Upon arrival, I found McChrystal and his team to be respectful, thoughtful, and far from the leering, obnoxious clan portrayed by Pitt the War Machine cast. (Military culture, and frankly that of any group living in close quarters under regular threat of death, tends to lean towards the sarcastic or even obscene; without weighing in on whether what Hastings witnessed was a fireable offense, I will say what I observed never struck me as out of line.) McChrystal spent endless hours with the members of the assessment team — very few of whom had direct military experience — exploring the strategic options available to the United States and NATO. And while there may have been an inclination to expand the effort in order to bring the conflict to a conclusion that achieved the Obama administration’s stated objectives at that time (i.e. preventing the Taliban from retaking Kabul and reestablishing the extremist government that had sheltered Osama bin Laden), I never felt the recommendations were pre-engineered or politically motivated.

McChrystal and his team’s willingness to consider that those with very different training and background might have something to contribute was emblematic of their approach upon arriving in Kabul in June 2009. They made a genuine attempt to understand the situation on the ground, the mistakes made over the previous eight years, and the tools available for trying to turn around what was considered an urgent national security priority. In fact, with the majority of the general’s team hailing from the counterterrorism community, which relies almost exclusively on brute force rather than winning hearts and minds, there was actually a healthy skepticism toward counterinsurgency, a strategy that seemed to be working in Iraq (maybe) but otherwise had failed the United States in its greatest military defeat, Vietnam. War Machine, on the other hand, paints McChrystal as a belligerent egotist, certain that counterinsurgency is the answer to every aspect of the quagmire into which he has fallen. This is neither what I witnessed, nor is it an accurate characterization of the environment at the time.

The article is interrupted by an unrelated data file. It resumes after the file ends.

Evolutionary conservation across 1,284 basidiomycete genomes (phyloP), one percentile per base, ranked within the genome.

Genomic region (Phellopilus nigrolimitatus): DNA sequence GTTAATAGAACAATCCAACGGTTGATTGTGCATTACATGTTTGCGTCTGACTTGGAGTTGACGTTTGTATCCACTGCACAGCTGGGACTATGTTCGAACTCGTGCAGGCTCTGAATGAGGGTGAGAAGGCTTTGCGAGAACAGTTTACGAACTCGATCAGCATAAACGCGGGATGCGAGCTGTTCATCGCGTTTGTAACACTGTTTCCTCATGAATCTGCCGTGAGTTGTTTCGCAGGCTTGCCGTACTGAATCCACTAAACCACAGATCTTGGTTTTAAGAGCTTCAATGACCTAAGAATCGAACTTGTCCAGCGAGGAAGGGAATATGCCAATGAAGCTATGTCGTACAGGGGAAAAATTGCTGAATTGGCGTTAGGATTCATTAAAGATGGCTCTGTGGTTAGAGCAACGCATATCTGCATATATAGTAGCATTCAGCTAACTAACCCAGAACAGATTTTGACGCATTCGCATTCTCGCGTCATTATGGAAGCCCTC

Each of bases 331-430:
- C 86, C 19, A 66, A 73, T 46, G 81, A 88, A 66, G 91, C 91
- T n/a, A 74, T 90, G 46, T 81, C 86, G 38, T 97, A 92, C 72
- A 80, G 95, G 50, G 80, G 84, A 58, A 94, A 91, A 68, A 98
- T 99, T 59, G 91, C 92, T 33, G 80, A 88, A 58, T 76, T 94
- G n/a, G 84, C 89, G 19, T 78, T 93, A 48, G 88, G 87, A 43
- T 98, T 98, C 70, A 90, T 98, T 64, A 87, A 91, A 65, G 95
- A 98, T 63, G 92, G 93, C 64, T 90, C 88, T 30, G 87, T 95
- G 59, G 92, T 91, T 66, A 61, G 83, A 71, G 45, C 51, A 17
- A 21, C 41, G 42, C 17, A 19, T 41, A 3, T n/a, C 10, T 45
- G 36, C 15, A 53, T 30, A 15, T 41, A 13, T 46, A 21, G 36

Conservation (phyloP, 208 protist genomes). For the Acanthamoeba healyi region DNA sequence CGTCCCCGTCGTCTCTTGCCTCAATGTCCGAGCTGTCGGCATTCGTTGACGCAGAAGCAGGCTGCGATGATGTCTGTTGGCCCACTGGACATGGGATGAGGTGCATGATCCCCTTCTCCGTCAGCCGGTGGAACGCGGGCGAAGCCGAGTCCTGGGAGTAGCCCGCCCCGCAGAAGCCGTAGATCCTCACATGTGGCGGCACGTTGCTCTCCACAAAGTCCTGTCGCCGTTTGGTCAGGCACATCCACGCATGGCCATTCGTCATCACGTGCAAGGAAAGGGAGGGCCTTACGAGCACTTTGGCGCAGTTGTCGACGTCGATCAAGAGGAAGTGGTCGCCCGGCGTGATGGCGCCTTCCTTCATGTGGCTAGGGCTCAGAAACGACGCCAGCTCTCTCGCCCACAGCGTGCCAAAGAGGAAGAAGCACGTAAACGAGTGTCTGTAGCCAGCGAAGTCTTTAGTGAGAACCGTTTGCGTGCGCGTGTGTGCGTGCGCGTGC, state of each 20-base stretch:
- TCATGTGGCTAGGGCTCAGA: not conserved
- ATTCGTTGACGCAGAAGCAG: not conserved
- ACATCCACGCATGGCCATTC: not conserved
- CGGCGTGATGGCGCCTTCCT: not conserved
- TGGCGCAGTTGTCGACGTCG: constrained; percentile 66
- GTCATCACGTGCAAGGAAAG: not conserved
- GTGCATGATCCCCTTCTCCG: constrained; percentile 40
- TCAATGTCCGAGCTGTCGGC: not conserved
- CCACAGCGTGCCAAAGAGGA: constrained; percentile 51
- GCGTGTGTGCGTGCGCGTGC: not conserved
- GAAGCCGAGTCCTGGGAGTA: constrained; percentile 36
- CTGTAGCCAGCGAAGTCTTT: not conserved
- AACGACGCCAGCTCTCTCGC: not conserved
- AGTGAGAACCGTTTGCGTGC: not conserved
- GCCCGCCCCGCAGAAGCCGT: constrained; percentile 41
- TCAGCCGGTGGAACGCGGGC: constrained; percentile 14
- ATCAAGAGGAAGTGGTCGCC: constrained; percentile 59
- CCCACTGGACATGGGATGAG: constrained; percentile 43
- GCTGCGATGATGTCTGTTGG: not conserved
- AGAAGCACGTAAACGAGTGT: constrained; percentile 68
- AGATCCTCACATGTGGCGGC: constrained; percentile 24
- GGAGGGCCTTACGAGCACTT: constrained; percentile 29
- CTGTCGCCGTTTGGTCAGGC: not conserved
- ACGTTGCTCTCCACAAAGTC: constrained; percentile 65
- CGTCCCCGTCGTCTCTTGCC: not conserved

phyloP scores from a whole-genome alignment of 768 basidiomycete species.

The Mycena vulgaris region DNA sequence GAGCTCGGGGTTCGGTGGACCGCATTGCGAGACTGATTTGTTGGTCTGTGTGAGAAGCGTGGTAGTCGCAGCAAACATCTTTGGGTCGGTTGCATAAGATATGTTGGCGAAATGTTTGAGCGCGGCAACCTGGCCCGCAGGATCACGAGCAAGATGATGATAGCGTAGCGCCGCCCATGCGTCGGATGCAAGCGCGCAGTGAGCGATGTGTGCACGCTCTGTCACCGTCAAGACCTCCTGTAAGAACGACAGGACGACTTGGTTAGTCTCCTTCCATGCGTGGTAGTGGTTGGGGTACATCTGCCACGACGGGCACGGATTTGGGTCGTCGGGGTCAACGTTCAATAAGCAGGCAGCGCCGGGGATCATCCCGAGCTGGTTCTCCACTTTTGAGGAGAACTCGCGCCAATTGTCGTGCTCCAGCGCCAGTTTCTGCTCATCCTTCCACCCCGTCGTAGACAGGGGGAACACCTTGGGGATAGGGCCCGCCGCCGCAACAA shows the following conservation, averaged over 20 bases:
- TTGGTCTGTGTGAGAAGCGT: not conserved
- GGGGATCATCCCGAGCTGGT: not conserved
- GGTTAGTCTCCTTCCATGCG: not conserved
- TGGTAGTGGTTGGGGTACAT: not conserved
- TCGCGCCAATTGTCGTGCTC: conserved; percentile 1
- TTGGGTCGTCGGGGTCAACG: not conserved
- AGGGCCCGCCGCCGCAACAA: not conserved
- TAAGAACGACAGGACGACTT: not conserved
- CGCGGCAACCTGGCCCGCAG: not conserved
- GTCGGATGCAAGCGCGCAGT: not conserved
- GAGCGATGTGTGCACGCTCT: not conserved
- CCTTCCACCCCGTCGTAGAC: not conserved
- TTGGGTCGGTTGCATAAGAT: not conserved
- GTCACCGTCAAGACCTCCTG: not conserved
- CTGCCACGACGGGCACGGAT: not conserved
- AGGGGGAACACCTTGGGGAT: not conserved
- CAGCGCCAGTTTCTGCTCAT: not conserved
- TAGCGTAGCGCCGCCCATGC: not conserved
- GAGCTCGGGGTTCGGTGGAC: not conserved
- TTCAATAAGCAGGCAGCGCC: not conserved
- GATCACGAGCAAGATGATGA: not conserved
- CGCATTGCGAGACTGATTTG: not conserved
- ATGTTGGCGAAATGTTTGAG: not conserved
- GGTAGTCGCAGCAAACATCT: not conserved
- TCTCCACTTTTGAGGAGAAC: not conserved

McChrystal and his team inherited a conflict that had been badly under-resourced as a result of the invasion of Iraq in 2003, and were serving a White House that was eager to win the “right war” after six years of losing blood and treasure in the wrong one. There were signs that the enemy was weakening, but security, particularly in the Taliban heartlands in southern Afghanistan, was deteriorating. Some in Washington, and specifically Vice President Joe Biden, were pushing for a counterterrorism-only approach — one that seemed unlikely to work as long as the Afghan government had little to no control of their territory and the late-night raids that characterize counterterrorism operations continued to spawn more enemies than they killed.